• lenten journal: graceful

    by  • March 16, 2015 • forgiveness, grace, lenten journal, mary oliver • 0 Comments

    Before I left for work today I perused the shelves in my office to find a book to accompany me at lunch. I picked up The Poet’s Notebook: Excerpts from the Notebooks of Contemporary American Poets, which I have had for a long time. I looked to see when I bought it and the inscription said, “October 2000. On the way to Marshfield,” which means I rode with Ginger when she was interviewing at the church there and must have picked it up along the way. I’m guessing I got it at the Borders at Braintree. It’s no longer there.

    The premise of the book was to print from the notebooks poets carry with them to jot down ideas, observations, and whatever else they choose to collect. The list of contributors includes Stephen Dunn, Donald Hall, Carolyn Forché, Charles Simic, Mary Oliver, and William Stafford. I flipped back and forth, following no particular order, and then continued the practice when I sat down to write tonight. I stopped when I came to this question in the middle of Mary Oliver’s musings:

    Which would you rather be, intellectually deft, or spiritually graceful?

    My mind went two very particular places. The first was a scene from Fight Club:

    Narrator: Tyler, you are by far the most interesting single-serving friend I’ve ever met… see I have this thing: everything on a plane is single-serving…
    Tyler Durden: Oh I get it, it’s very clever.
    Narrator: Thank you.
    Tyler Durden: How’s that working out for you?
    Narrator: What?
    Tyler Durden: Being clever.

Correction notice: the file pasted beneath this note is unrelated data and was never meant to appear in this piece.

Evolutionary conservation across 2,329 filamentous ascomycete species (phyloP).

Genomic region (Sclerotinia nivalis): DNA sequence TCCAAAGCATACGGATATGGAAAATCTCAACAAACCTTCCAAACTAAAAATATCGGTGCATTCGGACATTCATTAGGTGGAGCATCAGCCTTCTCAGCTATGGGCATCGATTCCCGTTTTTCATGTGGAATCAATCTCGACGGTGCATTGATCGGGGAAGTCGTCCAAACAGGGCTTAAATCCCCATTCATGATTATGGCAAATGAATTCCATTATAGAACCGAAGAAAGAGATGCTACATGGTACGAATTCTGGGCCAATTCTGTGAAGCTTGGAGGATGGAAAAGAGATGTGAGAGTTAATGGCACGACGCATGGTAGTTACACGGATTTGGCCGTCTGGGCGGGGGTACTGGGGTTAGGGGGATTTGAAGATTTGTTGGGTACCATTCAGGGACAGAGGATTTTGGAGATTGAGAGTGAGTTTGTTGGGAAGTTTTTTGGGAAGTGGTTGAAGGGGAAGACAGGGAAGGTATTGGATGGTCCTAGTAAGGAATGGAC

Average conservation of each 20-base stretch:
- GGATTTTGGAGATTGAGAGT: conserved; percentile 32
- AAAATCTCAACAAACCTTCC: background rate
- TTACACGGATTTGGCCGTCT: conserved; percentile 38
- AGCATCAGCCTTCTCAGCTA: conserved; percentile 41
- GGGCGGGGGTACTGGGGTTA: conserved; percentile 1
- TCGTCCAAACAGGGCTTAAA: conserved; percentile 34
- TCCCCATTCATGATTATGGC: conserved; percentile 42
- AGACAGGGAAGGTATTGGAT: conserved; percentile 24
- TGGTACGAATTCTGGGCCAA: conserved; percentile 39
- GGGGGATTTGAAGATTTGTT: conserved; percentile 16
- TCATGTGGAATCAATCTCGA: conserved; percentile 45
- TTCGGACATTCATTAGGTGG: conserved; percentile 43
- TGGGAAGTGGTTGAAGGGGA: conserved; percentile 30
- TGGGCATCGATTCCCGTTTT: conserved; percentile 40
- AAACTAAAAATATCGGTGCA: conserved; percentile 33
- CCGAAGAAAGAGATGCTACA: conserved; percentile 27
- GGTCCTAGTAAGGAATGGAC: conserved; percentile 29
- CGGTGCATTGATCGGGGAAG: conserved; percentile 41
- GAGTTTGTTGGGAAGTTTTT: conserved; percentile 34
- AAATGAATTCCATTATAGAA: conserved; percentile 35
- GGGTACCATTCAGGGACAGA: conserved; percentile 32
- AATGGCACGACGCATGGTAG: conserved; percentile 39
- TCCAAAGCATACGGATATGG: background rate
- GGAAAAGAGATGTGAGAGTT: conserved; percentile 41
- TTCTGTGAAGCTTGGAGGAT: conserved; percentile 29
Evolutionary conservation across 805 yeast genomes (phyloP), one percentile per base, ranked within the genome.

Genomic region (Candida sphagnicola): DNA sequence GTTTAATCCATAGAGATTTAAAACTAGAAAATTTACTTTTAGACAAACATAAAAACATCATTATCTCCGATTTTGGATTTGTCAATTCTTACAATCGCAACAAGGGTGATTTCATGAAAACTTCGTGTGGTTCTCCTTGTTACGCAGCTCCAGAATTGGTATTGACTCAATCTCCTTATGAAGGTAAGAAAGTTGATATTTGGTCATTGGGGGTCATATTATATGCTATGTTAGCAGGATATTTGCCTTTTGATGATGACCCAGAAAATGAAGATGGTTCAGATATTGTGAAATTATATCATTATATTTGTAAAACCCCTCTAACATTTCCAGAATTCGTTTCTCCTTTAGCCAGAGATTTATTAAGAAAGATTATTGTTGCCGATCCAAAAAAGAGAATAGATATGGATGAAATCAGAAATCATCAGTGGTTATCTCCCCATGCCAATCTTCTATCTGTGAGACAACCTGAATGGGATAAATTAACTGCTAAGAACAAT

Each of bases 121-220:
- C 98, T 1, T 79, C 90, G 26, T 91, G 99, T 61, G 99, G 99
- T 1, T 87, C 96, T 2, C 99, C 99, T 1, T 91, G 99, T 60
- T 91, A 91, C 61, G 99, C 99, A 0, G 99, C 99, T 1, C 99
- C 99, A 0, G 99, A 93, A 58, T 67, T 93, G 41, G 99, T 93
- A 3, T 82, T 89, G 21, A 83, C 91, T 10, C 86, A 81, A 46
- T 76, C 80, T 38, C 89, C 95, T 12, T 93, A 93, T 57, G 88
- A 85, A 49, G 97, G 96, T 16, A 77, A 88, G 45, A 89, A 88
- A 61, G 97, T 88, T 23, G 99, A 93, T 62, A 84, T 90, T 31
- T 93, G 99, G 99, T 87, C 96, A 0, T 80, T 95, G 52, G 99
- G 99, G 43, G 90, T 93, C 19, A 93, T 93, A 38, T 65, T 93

Narrator: Great.
    Tyler Durden: Keep it up then… Right up.

    The second was a song by The Story, a now defunct duo that was Jennifer Kimball and Jonatha Brooke. It is called “Grace in Gravity.” It was the title song to their 1991 album.

    what we are and what we were once
    are now far estranged

    coming to the biggest city
    in the dead of summer
    you were chosen ’cause you
    would not close your eyes.
    you danced among the finest–
    black and blue in revelation,
    a melancholy nothing could describe.

    this is grace in gravity
    grace in gravity

    touring in South Africa
    the mountain roads one day with a friend,
    visions to the ocean off the coast.
    (so blue, so green)
    he was white and you are black and
    this makes some vague difference after
    twisted fire and glass and steel,
    you’re silent as they try to explain…

    this is grace in gravity
    (in another world now)
    grace in gravity

    and what we are and what we were once
    are now far estranged
    what we are and what we were once
    are now far estranged

    your friend is cared for promptly now
    but you must travel further to
    another saving grace that takes your kind.
    this journey marks a step
    that no one knew was irreversible,
    you say there is forgiveness
    and they say you’ll never dance again…

    this is grace in gravity
    grace in gravity (don’t know where you’re going)
    grace in gravity (going, going)
    grace in gravity

    and what we are and what we were once
    are now far estranged
    what we are and what we were once
    are now far estranged

    I heard them sing at Club Passim in Harvard Square soon after the album came out. They said the song was based on a true story of a black ballet dancer who, after a car accident in South Africa, was paralyzed after the ambulance drivers chose to take the dancer’s less gravely injured white companion to a better hospital before they took her for treatment.

    you say there was forgiveness . . . .

    Deft is a shield; graceful is an invitation.
    Deft is a power move; graceful is a risk.
    Deft aims to rise; graceful is how you fall.
    Deft is alone; graceful is together.

    Which would I rather be, intellectually deft, or spiritually graceful?
    The question feels like a prayer.

    Peace
    Milton

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